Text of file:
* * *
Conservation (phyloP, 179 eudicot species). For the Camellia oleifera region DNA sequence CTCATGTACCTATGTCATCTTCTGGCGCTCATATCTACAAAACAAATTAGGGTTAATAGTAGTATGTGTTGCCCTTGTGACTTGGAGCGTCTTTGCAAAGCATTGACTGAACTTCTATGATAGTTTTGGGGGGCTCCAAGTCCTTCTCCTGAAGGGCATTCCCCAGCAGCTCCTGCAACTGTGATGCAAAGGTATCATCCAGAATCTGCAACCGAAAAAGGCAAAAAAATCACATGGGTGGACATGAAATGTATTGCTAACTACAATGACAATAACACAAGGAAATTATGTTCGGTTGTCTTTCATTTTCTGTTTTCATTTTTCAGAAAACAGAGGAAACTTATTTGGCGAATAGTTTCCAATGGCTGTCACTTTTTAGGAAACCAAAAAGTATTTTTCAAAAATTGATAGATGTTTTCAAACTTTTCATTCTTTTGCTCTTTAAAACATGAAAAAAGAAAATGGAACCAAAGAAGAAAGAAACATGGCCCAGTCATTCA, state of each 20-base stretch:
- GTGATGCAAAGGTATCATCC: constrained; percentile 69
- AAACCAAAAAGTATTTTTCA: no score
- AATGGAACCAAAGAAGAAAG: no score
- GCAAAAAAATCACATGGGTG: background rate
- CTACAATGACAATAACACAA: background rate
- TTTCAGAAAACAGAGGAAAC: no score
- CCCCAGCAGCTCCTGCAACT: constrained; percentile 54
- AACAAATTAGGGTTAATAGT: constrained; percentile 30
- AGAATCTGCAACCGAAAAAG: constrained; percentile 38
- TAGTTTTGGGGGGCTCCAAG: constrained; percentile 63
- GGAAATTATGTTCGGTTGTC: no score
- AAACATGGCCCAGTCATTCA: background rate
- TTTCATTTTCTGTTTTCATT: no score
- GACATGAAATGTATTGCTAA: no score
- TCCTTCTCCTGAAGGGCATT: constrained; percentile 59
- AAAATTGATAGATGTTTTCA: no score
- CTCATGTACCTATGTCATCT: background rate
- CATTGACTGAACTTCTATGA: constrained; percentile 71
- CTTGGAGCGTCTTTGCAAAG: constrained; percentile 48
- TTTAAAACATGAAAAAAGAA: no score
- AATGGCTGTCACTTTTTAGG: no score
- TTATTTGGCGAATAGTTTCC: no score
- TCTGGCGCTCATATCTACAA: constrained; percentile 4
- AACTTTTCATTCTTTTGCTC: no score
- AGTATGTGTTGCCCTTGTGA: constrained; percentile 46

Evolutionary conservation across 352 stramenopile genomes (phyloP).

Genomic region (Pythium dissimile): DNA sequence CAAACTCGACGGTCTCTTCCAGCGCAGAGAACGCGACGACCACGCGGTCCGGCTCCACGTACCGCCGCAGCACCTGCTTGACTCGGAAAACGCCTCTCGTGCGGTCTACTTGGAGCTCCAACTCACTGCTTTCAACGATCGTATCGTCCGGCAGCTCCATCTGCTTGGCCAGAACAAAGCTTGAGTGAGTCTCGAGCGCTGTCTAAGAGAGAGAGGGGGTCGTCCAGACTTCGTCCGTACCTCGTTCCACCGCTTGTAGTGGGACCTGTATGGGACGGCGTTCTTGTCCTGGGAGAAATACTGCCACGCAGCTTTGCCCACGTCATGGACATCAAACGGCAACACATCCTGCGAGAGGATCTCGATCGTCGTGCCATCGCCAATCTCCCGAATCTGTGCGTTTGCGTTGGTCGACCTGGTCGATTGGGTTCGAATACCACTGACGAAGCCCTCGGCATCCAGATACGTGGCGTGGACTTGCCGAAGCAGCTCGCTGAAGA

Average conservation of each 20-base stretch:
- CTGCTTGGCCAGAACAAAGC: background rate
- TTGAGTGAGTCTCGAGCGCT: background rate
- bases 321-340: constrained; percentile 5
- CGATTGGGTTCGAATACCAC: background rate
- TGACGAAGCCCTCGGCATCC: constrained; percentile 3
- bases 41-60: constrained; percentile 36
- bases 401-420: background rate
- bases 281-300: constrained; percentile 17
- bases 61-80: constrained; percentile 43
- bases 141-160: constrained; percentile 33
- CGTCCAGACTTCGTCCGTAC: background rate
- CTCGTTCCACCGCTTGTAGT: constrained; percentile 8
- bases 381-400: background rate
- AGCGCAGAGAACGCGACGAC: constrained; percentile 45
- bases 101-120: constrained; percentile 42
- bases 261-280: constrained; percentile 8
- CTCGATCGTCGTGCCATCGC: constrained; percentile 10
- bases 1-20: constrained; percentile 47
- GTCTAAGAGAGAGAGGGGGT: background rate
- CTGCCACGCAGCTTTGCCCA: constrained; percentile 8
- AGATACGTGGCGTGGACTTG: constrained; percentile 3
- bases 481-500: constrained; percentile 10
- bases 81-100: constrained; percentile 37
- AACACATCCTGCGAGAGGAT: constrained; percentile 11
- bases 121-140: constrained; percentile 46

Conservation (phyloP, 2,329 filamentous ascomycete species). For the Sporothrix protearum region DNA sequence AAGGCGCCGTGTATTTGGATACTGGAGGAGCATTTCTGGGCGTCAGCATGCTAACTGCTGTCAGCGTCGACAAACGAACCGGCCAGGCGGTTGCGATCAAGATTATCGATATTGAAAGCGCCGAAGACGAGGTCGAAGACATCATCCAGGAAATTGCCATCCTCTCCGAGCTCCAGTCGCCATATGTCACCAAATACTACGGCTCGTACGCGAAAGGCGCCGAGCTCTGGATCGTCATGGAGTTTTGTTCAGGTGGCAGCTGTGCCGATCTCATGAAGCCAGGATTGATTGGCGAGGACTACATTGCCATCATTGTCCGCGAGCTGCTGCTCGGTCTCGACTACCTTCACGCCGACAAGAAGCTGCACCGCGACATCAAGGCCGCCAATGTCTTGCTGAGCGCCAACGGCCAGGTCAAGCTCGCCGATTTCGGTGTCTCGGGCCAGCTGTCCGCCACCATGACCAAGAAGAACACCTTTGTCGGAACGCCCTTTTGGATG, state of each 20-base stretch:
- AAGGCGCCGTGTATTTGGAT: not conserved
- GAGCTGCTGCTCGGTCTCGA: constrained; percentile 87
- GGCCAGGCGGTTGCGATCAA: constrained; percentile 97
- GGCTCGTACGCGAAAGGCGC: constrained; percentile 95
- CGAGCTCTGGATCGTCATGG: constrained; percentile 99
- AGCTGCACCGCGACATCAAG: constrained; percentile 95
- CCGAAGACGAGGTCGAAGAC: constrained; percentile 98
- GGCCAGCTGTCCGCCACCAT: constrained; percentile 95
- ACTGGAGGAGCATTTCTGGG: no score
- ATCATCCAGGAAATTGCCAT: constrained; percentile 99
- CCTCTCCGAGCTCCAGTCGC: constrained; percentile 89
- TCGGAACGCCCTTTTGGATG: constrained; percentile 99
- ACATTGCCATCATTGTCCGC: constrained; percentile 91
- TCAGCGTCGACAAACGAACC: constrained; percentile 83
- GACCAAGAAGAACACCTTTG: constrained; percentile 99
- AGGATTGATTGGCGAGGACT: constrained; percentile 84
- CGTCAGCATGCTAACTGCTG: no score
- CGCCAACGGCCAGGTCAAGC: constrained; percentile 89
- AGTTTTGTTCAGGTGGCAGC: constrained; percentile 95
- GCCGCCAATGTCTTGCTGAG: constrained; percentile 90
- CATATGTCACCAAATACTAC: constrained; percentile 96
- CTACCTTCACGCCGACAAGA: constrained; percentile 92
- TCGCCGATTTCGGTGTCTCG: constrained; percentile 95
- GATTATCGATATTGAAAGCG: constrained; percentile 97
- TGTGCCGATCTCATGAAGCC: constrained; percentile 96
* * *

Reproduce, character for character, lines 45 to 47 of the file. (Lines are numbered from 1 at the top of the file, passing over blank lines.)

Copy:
- bases 261-280: constrained; percentile 8
- CTCGATCGTCGTGCCATCGC: constrained; percentile 10
- bases 1-20: constrained; percentile 47